The Wall of Faces

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GREGORY FRANCIS AMBROSE


is honored on Panel 44E, Line 56 of the Vietnam Veterans Memorial.

Leave a Remembrance

REMEMBRANCES

  • Remembered

    Posted on 8/30/16 - by Lucy Conte Micik bennysgift@gmail.com
    DEAR PFC AMBROSE,
    THANK YOU FOR YOUR SERVICE AS AN ARMY GRUNT.
    REST IN PEACE.
    MORE
  • I'm proud of our Vietnam Veterans

    Posted on 6/25/16 - by Dennis Wriston
    Private First Class Gregory Francis Ambrose, Served with Company B, 1st Battalion, 18th Infantry Regiment, 1st Infantry Division.
  • Remembering An American Hero

    Posted on 3/24/14 - by Curt Carter ccarter02@earthlink.net
    Dear PFC Gregory Francis Ambrose, sir

    As an American, I would like to thank you for your service and for your sacrifice made on behalf of our wonderful country. The youth of today could gain much by learning of heroes such as yourself, men and women whose courage and heart can never be questioned.

    May God allow you to read this, and may He allow me to someday shake your hand when I get to Heaven to personally thank you. May he also allow my father to find you and shake your hand now to say thank you; for America, and for those who love you.

    With respect, Sir

    Curt Carter
    MORE
  • My dad was killed in the same battle on the same day...

    Posted on 3/16/14 - by Larry Taggart
    I don't know how well they knew each other but my dad, PFC Larry Joel Taggart (B CO, 1st BN, 18th infantry, 1st INF DIV), was killed in action on 03/15/1968 in Gia Dihn, Vietnam. Thank you for your service and I am sorry for your loss.
    MORE
  • Greg, your sacrifice will never be forgotten.

    Posted on 7/1/11 - by Chris Taylor Christopher.Taylor@atf.gov
    The President of the United States of America, authorized by Executive Order 11046, 24 August 1962, takes pleasure in presenting a Bronze Oak Leaf Cluster in lieu of a Second Award of the Bronze Star Medal with Combat 'V' to Private First Class Gregory Francis Ambrose (ASN: US-52747088), United States Army, for heroism in connection with military operations against a hostile force. On 15 March 1968, Private First Class Ambrose was serving as a rifleman with his company during a search and destroy operation south of Thu Duc. He was with the lead element of the friendly force when they made contact with a reinforced Viet Cong platoon utilizing heavy machine gun, claymore mine and small arms fire. In the initial burst of fire, Private First Class Ambrose dashed to the point of heaviest contact where he provided highly suppressive fire to cover the deployment of the rest of his platoon. With complete disregard for his personal safety, he remained exposed to the heavy enemy fire until he was certain that all his comrades had safely reached cover. It was only then that Private First Class Ambrose himself sought cover. He began to withdraw from his forward position continuing his accurate fire upon the well-entrenched insurgents. It was at this time that he was mortally wounded. The dauntless courage, determined efforts, and deep concern for the welfare of his fellow soldiers exhibited by Private First Class Ambrose undoubtedly saved several friendly lives and contributed significantly to the ultimate defeat of a large Viet Cong force. Private First Class Ambrose's outstanding display of aggressiveness, devotion to duty, and personal bravery is in keeping with the highest traditions of the military service and reflect great credit upon himself, the 1st Infantry Division and the United States Army.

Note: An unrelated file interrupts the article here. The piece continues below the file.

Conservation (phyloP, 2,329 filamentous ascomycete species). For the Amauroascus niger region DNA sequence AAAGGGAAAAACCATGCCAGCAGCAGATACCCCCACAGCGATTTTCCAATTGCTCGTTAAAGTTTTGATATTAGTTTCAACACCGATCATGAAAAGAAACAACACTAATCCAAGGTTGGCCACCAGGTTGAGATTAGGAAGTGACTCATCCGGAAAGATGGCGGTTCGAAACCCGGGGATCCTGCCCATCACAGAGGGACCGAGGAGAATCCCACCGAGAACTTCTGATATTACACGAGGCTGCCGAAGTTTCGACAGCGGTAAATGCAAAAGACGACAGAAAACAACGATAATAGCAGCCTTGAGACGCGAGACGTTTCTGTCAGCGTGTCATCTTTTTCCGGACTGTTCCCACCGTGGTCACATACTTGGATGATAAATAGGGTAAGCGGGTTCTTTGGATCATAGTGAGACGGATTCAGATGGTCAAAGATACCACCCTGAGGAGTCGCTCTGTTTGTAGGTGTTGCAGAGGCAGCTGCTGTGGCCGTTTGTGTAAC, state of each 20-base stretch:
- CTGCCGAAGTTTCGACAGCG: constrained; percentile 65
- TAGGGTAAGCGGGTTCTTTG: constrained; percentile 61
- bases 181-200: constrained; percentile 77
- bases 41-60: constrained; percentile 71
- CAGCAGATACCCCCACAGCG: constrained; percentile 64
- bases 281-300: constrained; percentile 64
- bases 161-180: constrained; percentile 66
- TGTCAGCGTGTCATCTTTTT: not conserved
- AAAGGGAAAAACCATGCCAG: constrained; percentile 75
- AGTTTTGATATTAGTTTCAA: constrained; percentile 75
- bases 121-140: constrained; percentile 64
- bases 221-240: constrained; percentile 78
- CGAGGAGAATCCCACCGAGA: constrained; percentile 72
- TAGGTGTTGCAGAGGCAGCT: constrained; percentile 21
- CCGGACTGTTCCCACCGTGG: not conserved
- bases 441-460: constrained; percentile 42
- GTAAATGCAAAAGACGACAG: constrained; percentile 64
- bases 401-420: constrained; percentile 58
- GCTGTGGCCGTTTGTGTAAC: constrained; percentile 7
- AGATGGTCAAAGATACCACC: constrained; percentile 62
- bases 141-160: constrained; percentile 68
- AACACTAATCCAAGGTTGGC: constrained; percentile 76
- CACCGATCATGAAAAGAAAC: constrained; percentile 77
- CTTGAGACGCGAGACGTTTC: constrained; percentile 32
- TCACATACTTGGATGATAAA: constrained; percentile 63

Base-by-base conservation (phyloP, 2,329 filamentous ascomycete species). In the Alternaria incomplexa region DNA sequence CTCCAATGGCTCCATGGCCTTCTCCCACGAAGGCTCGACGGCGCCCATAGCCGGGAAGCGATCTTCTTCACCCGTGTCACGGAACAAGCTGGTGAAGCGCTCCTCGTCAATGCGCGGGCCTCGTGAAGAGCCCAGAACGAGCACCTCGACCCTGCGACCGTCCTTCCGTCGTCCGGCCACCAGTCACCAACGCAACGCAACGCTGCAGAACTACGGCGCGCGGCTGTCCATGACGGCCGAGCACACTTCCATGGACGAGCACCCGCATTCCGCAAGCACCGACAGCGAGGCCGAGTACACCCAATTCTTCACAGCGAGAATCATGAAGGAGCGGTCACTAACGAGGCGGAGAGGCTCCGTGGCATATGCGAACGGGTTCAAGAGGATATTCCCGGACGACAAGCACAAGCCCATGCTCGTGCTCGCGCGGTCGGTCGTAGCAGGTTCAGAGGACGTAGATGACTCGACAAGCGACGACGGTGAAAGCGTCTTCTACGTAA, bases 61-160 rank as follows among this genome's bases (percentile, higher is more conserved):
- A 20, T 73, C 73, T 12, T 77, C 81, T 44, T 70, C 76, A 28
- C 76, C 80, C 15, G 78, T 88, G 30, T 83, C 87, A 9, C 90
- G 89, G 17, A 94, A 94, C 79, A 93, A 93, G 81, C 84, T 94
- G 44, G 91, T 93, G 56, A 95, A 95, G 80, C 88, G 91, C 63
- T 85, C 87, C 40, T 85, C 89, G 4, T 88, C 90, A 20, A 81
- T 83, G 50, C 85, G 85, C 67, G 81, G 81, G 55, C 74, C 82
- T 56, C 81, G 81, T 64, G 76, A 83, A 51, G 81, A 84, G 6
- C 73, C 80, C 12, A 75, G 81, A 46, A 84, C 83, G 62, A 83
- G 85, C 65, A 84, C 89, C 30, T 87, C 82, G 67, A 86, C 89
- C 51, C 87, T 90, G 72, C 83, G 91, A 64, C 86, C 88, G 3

MORE
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The Wall of Faces

Brought to you by the organization that built The Wall, the Vietnam Veterans Virtual Memorial Wall is dedicated to honoring, remembering and sharing the legacies of all those who died in the Vietnam War. Here you can go beyond the names on The Wall to see the faces, share the stories and read the remembrances posted by friends, neighbors, classmates and family members.

All of these photos will be showcased in The Education Center at The Wall on the National Mall in Washington, D.C. To learn more about the effort to collect these photos and ensure their faces will never be forgotten, visit www.buildthecenter.org.